While I spent the weekend trying to figure out just how cool I was (see post below) my little brother was spending another weekend at Camp Bastion in the Afghani desert just trying to live as normal a life as possible. Three years ago there was no Camp Bastion, it was just an oasis in the middle of nowhere, but now there's a tent city, hospital, airstrip and Task Force HQ. I've only got a vague notion of what things have been like there, my little brother has been very busy and has had the time for only the occasional email and phone call. However I read a remarkable piece in Friday's London Times by Tony Loyd about one day in the Bastion hospital. Here's how it starts:
Beneath the warmth of the early morning summer sky a familiar routine begins at Camp Bastion’s hospital. The bodies of three British soldiers, brought in by a Chinook medical emergency response team shortly after 6am, are already lying in the mortuary.
Two were killed in action, the third died of wounds before he could be operated on. A fourth British soldier, an additional morning arrival, lay sedated in intensive care, with a leg blown off.
A team of medics and two chaplains were waiting at the main hospital entrance for the next helicopter to touch down. “We’re in the middle of a shit morning and it’s getting worse,” remarked Captain Cat Kemeny, the hospital’s adjutant. “We’ve got four more UK casualties coming in from three incidents. The next we’re expecting is a double amputee.” She had barely finished speaking when a Chinook landed near by and unloaded the newest casualty.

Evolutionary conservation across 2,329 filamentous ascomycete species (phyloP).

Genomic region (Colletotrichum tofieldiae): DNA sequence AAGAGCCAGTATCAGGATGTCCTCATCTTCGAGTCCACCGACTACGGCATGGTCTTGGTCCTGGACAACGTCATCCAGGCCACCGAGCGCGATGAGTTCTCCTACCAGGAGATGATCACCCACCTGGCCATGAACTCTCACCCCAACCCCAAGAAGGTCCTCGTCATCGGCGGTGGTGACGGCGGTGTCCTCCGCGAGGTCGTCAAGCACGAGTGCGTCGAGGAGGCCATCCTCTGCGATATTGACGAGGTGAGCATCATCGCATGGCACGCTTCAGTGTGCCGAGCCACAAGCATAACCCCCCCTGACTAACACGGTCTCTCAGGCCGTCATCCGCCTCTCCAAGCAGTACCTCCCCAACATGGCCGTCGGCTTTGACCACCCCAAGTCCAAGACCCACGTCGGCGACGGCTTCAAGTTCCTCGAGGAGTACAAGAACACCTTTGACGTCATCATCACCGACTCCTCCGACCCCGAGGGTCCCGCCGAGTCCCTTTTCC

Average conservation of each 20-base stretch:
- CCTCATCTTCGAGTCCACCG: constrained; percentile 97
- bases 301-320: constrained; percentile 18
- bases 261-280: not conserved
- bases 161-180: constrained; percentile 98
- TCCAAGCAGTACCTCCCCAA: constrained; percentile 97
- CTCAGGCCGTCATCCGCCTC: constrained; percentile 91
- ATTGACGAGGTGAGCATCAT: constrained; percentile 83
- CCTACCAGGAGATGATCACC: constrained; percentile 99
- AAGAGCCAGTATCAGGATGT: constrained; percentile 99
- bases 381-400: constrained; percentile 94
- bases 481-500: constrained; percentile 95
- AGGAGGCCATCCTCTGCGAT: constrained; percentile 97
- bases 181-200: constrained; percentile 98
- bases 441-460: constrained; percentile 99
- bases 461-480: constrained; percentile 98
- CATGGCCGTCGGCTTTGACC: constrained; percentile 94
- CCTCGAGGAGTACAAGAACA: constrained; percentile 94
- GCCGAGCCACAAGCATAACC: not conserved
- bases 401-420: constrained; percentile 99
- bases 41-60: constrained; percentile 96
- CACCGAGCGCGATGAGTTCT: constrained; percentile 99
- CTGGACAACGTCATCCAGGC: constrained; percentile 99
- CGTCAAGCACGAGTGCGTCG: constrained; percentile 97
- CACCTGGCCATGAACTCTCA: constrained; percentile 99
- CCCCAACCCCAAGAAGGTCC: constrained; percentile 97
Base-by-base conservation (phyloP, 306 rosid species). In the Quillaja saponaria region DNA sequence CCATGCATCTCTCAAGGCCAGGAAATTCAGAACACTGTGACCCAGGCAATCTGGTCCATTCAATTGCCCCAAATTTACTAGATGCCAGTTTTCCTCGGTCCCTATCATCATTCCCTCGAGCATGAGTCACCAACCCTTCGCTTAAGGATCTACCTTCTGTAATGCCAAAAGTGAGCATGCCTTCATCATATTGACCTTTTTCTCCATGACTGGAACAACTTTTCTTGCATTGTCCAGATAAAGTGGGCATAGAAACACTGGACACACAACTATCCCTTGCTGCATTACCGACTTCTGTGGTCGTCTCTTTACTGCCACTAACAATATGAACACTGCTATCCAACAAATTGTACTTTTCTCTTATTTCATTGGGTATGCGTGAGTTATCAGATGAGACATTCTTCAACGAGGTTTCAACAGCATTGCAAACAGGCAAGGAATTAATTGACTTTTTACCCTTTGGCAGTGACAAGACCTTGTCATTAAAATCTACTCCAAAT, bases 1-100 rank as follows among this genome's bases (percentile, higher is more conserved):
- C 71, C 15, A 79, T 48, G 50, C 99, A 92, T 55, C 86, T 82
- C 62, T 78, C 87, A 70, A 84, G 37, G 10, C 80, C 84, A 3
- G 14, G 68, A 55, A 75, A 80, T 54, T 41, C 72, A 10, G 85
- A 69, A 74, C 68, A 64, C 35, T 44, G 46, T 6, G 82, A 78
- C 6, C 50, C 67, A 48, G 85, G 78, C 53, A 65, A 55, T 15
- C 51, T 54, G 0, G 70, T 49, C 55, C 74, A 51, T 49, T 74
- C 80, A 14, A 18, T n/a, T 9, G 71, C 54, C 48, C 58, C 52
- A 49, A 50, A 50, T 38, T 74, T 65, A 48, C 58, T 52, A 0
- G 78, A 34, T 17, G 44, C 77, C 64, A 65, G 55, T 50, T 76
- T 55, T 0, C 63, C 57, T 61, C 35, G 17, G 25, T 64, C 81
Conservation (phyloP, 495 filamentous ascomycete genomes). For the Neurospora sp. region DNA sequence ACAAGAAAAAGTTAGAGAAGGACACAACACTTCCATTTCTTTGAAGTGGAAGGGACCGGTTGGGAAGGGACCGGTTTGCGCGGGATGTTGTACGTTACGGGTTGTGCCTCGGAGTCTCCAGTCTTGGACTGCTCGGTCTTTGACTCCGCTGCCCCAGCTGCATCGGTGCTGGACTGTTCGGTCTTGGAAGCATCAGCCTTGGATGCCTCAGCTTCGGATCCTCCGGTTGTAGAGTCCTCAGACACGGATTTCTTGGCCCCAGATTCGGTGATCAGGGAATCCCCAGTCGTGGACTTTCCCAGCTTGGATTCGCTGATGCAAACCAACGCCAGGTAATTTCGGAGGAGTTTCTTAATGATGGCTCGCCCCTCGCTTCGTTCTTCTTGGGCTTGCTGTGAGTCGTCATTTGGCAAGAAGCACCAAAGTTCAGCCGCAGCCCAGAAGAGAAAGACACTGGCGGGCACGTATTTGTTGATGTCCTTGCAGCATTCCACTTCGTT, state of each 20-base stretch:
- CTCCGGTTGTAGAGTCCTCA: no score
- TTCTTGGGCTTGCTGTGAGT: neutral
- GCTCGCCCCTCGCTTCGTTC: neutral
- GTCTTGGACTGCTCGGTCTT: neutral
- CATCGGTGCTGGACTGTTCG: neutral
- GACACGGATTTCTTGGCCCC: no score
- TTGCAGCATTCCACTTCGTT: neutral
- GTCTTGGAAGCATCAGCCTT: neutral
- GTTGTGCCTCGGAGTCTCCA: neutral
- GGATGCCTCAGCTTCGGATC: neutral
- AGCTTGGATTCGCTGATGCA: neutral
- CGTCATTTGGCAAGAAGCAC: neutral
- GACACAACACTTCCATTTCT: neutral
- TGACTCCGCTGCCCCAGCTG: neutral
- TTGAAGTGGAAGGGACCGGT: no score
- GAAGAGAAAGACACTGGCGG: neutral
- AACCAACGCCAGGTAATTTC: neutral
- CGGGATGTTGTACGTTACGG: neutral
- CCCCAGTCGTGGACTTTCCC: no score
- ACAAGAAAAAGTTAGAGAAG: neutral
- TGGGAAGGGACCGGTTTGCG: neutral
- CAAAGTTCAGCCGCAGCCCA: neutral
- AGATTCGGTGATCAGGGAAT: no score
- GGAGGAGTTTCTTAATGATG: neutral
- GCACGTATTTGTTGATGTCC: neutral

The rest of the story can be read here. Gareth (my little brother) not only read The Times's story but in fact was actually in the hospital that morning because of an injured arm, although of course he was way down the triage priority list. Gareth may be used to it, (this is the kid's third war and he spent most of last year in northern Iraq) but I'm not, and although I write fairly violent - and hopefully fun - crime novels for a living his life is lived at the tip of the spear and he is, without question, the family badass.
Anyway, I don't know how the Afghani war is going to end, but for the sake of all the Brits, Danes, Yanks and other soldiers on the front line I hope that it gets resolved sooner rather than later.